COVID-19 vaccines3937.00000000000COVID-19 vaccinesCOVID-19 vaccinesCEnglishInfectious DiseasesChild (0-12 years);Teen (13-18 years)NANADrug treatmentCaregivers Adult (19+)NA2021-07-19T04:00:00Z10.900000000000049.10000000000001996.00000000000Flat ContentHealth A-Z<p>Learn which COVID-19 vaccines are available in Canada, and find information about vaccine development, vaccine safety and effectiveness, and information about vaccination and children and youth.</p><h2>COVID-19 vaccines approved for use in Canada</h2><p>As of July 2021, four vaccines against COVID-19 are approved for clinical use by Health Canada.</p><p>Two mRNA vaccines:</p><ul><li> <strong>Pfizer</strong>-BioNTech BNT162b2 vaccine</li><li> <strong>Moderna</strong>-NIH mRNA-1273 vaccine</li></ul><p>Two adenoviral vector vaccines:</p><ul><li> <strong>AstraZeneca</strong> and Oxford University ChAdOx1 nCoV-19 vaccine</li><li> <strong>Janssen</strong> (Johnson and Johnson) Ad26.COV2.S</li></ul><h2>Key points</h2><ul><li>Vaccines against COVID-19 have been shown to be safe and effective against the disease.</li> <li>As of July 2021, four COVID-19 vaccines are approved for use by Health Canada.</li><li>Most vaccines can only be given to adults, except for the Pfizer vaccine, which is approved for people aged 12 years of age and older.</li><li>Currently studies are underway looking at the safety of the vaccines and how well they work in children under 12 years of age.</li><li>Parents who are vaccinated against COVID-19 may help protect their children and others against the disease.</li></ul><h2>How do mRNA vaccines work?</h2><p>The vaccines work by teaching your immune cells to recognize a small piece of the SARS-CoV-2 virus called a spike protein. The SARS-CoV-2 virus is the virus that causes COVID-19.</p><p>Pfizer uses messenger RNA (mRNA)in their vaccines. The mRNA is a small piece of genetic code from the SARS-CoV-2 virus that tells the body to make the spike protein of the coronavirus. The production of the spike protein is recognized by immunity helpers, which will assemble an army of B cells. The B cells produce the antibodies that create immunity against the virus. After the vaccine causes this immune response, the body rapidly gets rid of the spike protein and the mRNA, the antibodies and immune memory remain.</p> <figure class="asset-c-80"> <img alt="The mRNA vaccines contain a small piece of genetic code from the SARS-CoV-2 virus that will tell the body make the spike protein of the coronavirus. The production of the spike protein causes the immune system to produce antibodies that create immunity against the virus." src="https://assets.aboutkidshealth.ca/AKHAssets/Covid_vaccine_mRNA.jpg" /> <figcaption class="asset-image-caption">Vaccines teach your immune system to recognize the coronavirus by presenting the spike protein to immunity helpers. The mRNA vaccines contain a small piece of genetic code from the SARS-CoV-2 virus that will tell the body make the spike protein of the coronavirus. The immunity helpers will then assemble an army of B cells, which will produce antibodies against this spike protein. B cells also remember how to create these antibodies and they will mature to become memory B cells. They are now prepared to repeat the immune response in the future.<br> After vaccination, if your body encounters the coronavirus, the memory B cells recognize the spike protein on the virus and they will increase the antibody production. The antibodies will bind to the spike protein on the virus, blocking the virus from spreading.</figcaption></figure> <h2>Are mRNA COVID-19 vaccines safe and are there any side effects?</h2><p>Two mRNA vaccines have been approved by Health Canada: The Pfizer vaccine and the Moderna vaccine. They have met the requirements for approval by Health Canada as they have been studied in clinical trials on a large number of people and were shown to be safe. In the studies, the number of people who got the vaccine and had unexpected severe side effects was similar to the number of people who received a placebo (substance or treatment that contains no active ingredients).</p><p>Some people who received injections had side effects, such as fatigue, headache, muscle pain, joint pain, chills and fever. These are side effects that may be seen after any vaccination. Allergic reactions have only rarely occurred.</p><p>A small number of cases of myocarditis (inflammation of the heart muscle) and/or pericarditis (inflammation of the sac that envelopes the heart) following immunization with COVID-19 vaccines have been reported in Canada and internationally. These cases are very rare and are most frequently reported after the second dose of an mRNA vaccine. Most cases were mild and resolved with symptomatic treatment within a few days. As part of safety surveillance systems, Public Health Ontario is closely monitoring cases of myocarditis/pericarditis following COVID-19 vaccination.</p><h2>Is there any chance that the COVID-19 vaccine can give me the virus?</h2><p>No. There is no way you can get COVID-19 from any of the vaccines. None of the vaccines contain the SARS-CoV-2 virus, which causes COVID-19.</p><h2>After vaccination, how long does it take to be protected from COVID-19?</h2><p>After you get the vaccine, immunity usually starts to develop after 14 days. For vaccines that need two-doses, a maximum immune response occurs seven to 14 days after the second dose of the vaccine. Studies are still ongoing and data is being collected on how long the protection will last.</p><h2>Should I be concerned about how quickly these vaccines were approved?</h2><p>Work on coronavirus vaccines has been ongoing for more than 10 years, due in part to the SARS-CoV-1 outbreak in 2003. It was important to develop the COVID-19 vaccine quickly because of how many people were dying and getting sick, and because of the disruptions to everyday life as a result of the pandemic. Even though the vaccines were developed quickly, all the usual steps for the approval of vaccines occurred, including clinical trials with the appropriate number of participants. Because of the large amount of resources that were made available to develop a COVID-19 vaccine and the large number of COVID-19 cases the clinical trials were able to happen quickly. This made it easier to tell quickly whether or not the vaccines worked to prevent cases of COVID-19. The vaccine was rapidly shown to be effective in protecting against COVID-19.</p><h2>Do you recommend that children and youth get the vaccine against COVID-19?</h2><p>Although they are less at risk than older people, some children and youth may still develop severe COVID-19, or may require hospitalization because of COVID-19. The vaccine has been shown to prevent severe illness and hospitalization. Moreover, vaccinating children and youth will become important to reduce the transmission of the virus since they represent a large proportion of the population.</p><h2>I want my child to be vaccinated against COVID-19. When do you think that this will be possible?</h2><p>On May 5, 2021, Canada approved the use of the Pfizer vaccine for all individuals older than 12 years of age. It is however difficult to predict when a vaccine will be approved for the majority of children aged 11 years and younger. Data on the safety and how well the vaccines work in children still needs to be collected. Clinical trials are being conducted with all four vaccines, with some vaccines being studied in children as young as 6 months old.</p><p>Here are a few helpful resources about COVID-19 vaccines and youth.</p><ul><li> <a href="https://kidshealthfirst.ca/">COVID-19 Vaccines for Ontario Youth</a></li><li> <a href="https://www.toronto.ca/wp-content/uploads/2021/05/97d6-COVID-19-Vaccine-Fact-Sheet-Youth.pdf">COVID-19 Vaccine Fact Sheet for Youth Age 12 to 17</a></li><li> <a href="https://www.toronto.ca/wp-content/uploads/2021/05/908c-CovidTeenVaxConsentInfographF.pdf">Does my 12+ Child Require Informed Consent to Receive Their Vaccine?</a></li></ul><h3>Eligibility requirements</h3><p>To find information about current eligibility requirements for each province and territory, click on the links below.</p><p> <strong>Alberta</strong><br><a href="https://www.alberta.ca/covid19-vaccine.aspx">COVID-19 vaccine program</a></p><p> <strong>British Columbia</strong><br><a href="https://www2.gov.bc.ca/gov/content/covid-19/vaccine/register">How to get vaccinated for COVID-19</a></p><p> <strong>Manitoba</strong><br><a href="https://www.gov.mb.ca/covid19/vaccine/young-people.html">COVID-19 Immunization for Young People</a></p><p> <strong>New Brunswick</strong><br><a href="https://www2.gnb.ca/content/gnb/en/corporate/promo/covid-19/nb-vaccine.html">COVID-19 vaccines</a></p><p> <strong>Newfoundland and Labrador</strong><br><a href="https://www.gov.nl.ca/covid-19/vaccine/gettheshot/">Get the Shot</a></p><p> <strong>Northwest Territories</strong><br><a href="https://www.nthssa.ca/en/services/coronavirus-disease-covid-19-updates/covid-vaccine">COVID Vaccine</a></p><p> <strong>Nova Scotia</strong><br><a href="https://novascotia.ca/coronavirus/vaccine/">Coronavirus (COVID-19): vaccine</a></p><p> <strong>Nunavut</strong><br><a href="https://www.gov.nu.ca/health/information/covid-19-vaccination">COVID-19 Vaccination</a></p><p> <strong>Ontario</strong><br><a href="https://covid-19.ontario.ca/ontarios-covid-19-vaccination-plan">Ontario’s COVID-19 vaccination plan</a></p><p> <strong>Prince Edward Island</strong><br><a href="https://www.princeedwardisland.ca/en/information/health-and-wellness/getting-the-covid-19-vaccine">Getting the COVID-19 Vaccine</a></p><p> <strong>Quebec</strong><br><a href="https://www.quebec.ca/en/health/health-issues/a-z/2019-coronavirus/progress-of-the-covid-19-vaccination/">COVID-19 vaccination campaign</a></p><p> <strong>Saskatchewan</strong><br><a href="https://www.saskatchewan.ca/government/health-care-administration-and-provider-resources/treatment-procedures-and-guidelines/emerging-public-health-issues/2019-novel-coronavirus/covid-19-vaccine/vaccine-booking">Appointments for COVID-19 Vaccine</a></p><p> <strong>Yukon</strong><br><a href="https://yukon.ca/en/vaccine-questions">Vaccine questions</a></p><h2>If I am fully vaccinated against COVID-19, will this protect my child?</h2><p>There is more and more evidence that suggests fully vaccinated people are less likely to develop asymptomatic COVID-19 and potentially less likely to transmit the infection to others. This may be true for vaccinated parents and the risk of transmission to their child. However, more studies are needed to confirm this.</p><h2>If my child develops COVID-19 and I am fully vaccinated, will I have protection against the disease?</h2><p>It has been shown that people who are fully vaccinated are at lower risk of getting COVID-19. If you are fully vaccinated and your child is later diagnosed with COVID-19, you are at a lower risk at risk of developing the disease, notably severe disease.</p><h2>Will getting the COVID-19 vaccine help my child go back to school and other regular activities?</h2><p>All children and youth benefit from routine educational, physical and other extracurricular activities. It is expected that when enough people are vaccinated against COVID-19, the risk of infection for your child, and the general population, will go down. Until the population is protected, it is important to continue to follow the advice of public health authorities to reduce the risk of getting and transmitting COVID-19. A <a href="https://covid19-sciencetable.ca/sciencebrief/school-operation-for-the-2021-2022-academic-year-in-the-context-of-the-covid-19-pandemic/">Science Brief</a> created by SickKids, CHEO, Science Table and other Ontario hospitals provides guidance on COVID-19 mitigation measures for a return to in-person school in September 2021.</p><h2>If myself or my child already had COVID-19, should we still get the vaccine?</h2><p>It is recommended that anyone who has had COVID-19 should still get the vaccine, but only after they have recovered from their illness and they have been cleared by their local public health unit. The clinical trials included people who previously had COVID-19, and the vaccine was found to be safe for them. Because it is not known how long antibodies against COVID-19 last after infection and it is possible to get the infection again (sometimes more severely), the vaccine is recommended as it can be helpful in boosting a person's existing immunity to COVID-19.</p><p>For general information on COVID-19, please visit the <a href="https://www.aboutkidshealth.ca/covid-19">COVID-19 learning hub</a>.</p><h2>References</h2><p>Centers for Disease Control and Prevention. (2021, March 8). Science Brief: Background Rationale and Evidence for Public Health Recommendations for Fully Vaccinated People. Retrieved from <a href="https://www.cdc.gov/coronavirus/2019-ncov/more/fully-vaccinated-people.html">https://www.cdc.gov/coronavirus/2019-ncov/more/fully-vaccinated-people.html</a></p><p>Centers for Disease Control and Prevention. (2021, February 26). COVID-19 Vaccination. Retrieved from <a href="https://www.cdc.gov/vaccines/covid-19/index.html">https://www.cdc.gov/vaccines/covid-19/index.html</a></p><p>National Advisory Committee on Immunization. (2021, May 5). Recommendations on the use of COVID-19 vaccines. Retrieved from <a href="https://www.canada.ca/content/dam/phac-aspc/documents/services/immunization/national-advisory-committee-on-immunization-naci/recommendations-use-covid-19-vaccines/recommendations-use-covid-19-vaccines-en.pdf">https://www.canada.ca/content/dam/phac-aspc/documents/services/immunization/national-advisory-committee-on-immunization-naci/recommendations-use-covid-19-vaccines/recommendations-use-covid-19-vaccines-en.pdf</a></p><p>Government of Ontario – Ministry of Health. (2020, March 31). COVID-19 vaccines for Ontario. Retrieved from <a href="https://covid-19.ontario.ca/covid-19-vaccines-ontario">https://covid-19.ontario.ca/covid-19-vaccines-ontario</a></p><p>ImmunizeCanada. (2021, February 18). COVID-19 Info. Retrieved from <a href="https://immunize.ca/covid-19-info">https://immunize.ca/covid-19-info</a></p><p>World Health Organization. (2021, February 19). COVID-19 vaccines. Retrieved from <a href="https://www.who.int/emergencies/diseases/novel-coronavirus-2019/covid-19-vaccines">https://www.who.int/emergencies/diseases/novel-coronavirus-2019/covid-19-vaccines</a></p><p>ImmunizeBC. (2021, March 12). COVID-19 Vaccine Frequently Asked Questions. Retrieved from <a href="https://immunizebc.ca/covid-19-vaccine-frequently-asked-questions">https://immunizebc.ca/covid-19-vaccine-frequently-asked-questions</a></p>https://assets.aboutkidshealth.ca/AKHAssets/COVID-19_Vaccine.jpgCOVID-19 vaccinesFalse Learn which COVID-19 vaccines are available in Canada, and find information on vaccine development, and safety and effectiveness in children.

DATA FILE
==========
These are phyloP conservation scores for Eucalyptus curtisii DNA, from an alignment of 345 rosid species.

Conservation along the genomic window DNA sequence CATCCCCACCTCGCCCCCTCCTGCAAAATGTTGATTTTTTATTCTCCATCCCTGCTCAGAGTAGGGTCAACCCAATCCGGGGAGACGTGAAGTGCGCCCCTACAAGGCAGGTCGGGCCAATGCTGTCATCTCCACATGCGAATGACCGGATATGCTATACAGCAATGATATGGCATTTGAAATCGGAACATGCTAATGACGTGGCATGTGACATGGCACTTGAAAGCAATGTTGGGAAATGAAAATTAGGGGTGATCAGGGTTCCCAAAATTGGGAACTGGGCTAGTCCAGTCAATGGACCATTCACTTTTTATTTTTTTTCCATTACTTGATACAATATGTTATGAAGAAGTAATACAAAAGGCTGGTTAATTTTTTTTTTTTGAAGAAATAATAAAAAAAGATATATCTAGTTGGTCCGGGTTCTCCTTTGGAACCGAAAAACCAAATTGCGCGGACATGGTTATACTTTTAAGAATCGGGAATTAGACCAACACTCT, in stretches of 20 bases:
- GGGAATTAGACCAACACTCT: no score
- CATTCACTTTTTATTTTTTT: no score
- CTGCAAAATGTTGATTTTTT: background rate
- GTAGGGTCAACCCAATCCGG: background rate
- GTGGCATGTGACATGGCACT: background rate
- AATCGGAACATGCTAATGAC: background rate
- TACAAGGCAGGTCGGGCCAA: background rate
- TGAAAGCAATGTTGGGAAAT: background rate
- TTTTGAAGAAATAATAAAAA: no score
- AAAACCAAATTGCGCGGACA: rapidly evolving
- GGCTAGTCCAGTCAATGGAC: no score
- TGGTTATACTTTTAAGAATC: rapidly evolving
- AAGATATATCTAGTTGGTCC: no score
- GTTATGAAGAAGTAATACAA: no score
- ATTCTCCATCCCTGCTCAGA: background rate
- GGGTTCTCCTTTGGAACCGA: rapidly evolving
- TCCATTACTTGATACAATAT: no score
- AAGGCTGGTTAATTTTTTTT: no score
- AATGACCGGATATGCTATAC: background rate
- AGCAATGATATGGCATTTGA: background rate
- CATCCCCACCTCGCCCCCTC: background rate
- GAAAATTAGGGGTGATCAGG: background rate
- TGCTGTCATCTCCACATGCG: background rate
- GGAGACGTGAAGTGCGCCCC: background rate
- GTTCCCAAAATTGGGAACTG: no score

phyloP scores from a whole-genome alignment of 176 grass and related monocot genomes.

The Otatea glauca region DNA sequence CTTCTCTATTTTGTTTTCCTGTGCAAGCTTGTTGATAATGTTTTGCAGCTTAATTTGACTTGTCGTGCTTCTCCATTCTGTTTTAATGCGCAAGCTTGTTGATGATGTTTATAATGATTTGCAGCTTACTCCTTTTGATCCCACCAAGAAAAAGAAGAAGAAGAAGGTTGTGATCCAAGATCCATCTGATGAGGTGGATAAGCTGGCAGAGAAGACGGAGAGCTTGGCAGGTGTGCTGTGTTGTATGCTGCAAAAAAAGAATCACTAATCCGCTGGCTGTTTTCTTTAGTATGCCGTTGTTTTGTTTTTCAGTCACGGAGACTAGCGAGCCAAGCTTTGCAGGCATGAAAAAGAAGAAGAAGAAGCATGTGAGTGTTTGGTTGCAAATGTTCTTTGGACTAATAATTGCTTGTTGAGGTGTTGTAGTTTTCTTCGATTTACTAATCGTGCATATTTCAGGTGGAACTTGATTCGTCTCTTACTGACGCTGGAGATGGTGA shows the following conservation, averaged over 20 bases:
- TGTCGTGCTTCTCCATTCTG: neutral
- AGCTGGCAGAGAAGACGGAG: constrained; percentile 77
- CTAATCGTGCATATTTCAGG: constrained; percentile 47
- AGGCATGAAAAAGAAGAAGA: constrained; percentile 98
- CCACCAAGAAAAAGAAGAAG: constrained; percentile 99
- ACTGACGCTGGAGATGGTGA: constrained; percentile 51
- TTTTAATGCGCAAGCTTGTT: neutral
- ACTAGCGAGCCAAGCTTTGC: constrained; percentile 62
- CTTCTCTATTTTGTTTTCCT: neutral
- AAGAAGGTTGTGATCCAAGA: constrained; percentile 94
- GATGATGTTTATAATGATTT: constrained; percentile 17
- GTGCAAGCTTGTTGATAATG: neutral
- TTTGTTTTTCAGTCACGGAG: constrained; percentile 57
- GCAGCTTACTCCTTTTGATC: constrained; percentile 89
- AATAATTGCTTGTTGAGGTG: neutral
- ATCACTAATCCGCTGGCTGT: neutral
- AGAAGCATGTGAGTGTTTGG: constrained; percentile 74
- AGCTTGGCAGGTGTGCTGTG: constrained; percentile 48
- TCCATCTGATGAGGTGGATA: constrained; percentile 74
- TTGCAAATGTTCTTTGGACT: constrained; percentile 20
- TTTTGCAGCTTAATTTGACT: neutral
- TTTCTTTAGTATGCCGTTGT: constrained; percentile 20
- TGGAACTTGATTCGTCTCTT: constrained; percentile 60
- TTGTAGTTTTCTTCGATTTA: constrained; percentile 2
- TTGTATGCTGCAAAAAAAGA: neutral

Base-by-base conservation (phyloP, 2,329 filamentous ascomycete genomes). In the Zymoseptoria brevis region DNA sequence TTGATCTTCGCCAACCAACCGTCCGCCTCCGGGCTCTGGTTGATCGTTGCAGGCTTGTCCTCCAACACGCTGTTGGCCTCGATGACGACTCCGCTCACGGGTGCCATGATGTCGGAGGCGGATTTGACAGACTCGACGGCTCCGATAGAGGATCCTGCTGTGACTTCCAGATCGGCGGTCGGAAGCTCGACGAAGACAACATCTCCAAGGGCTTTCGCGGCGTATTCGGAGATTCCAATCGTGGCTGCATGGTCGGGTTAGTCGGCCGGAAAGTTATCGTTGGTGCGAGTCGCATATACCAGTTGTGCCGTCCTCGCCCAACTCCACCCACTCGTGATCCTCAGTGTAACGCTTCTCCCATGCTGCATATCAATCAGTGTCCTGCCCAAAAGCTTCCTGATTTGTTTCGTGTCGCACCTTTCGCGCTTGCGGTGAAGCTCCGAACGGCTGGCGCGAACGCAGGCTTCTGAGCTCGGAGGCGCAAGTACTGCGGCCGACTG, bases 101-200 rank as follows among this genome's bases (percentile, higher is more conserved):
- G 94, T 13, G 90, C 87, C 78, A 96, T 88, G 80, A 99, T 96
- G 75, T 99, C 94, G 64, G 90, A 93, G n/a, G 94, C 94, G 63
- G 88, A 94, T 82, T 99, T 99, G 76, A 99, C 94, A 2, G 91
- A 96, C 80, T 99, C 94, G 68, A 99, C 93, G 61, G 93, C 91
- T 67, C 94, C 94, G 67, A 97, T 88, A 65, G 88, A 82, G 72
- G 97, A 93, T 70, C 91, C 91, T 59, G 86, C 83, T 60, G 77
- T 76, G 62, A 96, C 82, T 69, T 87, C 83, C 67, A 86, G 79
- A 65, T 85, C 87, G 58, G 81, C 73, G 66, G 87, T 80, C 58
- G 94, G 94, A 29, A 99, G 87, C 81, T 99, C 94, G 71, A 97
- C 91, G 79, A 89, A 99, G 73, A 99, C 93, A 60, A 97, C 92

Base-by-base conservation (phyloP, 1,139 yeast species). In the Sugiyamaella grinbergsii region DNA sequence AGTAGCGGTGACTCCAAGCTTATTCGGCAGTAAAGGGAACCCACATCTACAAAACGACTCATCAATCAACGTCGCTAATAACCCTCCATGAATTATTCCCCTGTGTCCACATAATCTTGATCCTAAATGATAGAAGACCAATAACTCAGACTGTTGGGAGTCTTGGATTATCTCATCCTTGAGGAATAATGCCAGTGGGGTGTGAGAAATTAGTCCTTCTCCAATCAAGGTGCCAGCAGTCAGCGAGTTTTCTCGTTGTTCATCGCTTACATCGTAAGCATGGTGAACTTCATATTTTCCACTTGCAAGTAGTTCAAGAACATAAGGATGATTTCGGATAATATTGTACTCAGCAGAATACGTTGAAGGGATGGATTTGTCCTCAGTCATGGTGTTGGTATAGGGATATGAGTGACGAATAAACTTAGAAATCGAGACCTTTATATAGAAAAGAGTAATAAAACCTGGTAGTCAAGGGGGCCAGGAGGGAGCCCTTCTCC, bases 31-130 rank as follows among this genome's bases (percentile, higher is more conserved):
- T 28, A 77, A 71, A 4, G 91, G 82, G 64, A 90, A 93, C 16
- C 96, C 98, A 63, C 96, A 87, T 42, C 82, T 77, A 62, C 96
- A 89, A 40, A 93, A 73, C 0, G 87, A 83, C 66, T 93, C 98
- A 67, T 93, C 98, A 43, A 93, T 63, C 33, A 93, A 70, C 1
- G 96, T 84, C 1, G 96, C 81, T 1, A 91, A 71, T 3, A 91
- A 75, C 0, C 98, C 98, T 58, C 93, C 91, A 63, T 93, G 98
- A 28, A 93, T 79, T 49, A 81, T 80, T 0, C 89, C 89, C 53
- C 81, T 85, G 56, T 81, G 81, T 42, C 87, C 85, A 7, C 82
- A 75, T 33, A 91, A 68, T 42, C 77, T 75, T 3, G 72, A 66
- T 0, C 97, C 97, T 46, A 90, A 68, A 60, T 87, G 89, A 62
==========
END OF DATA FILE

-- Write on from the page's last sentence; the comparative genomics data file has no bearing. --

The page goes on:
Thank you to our sponsors

AboutKidsHealth is proud to partner with the following sponsors as they support our mission to improve the health and wellbeing of children in Canada and around the world by making accessible health care information available via the internet.

Our Sponsors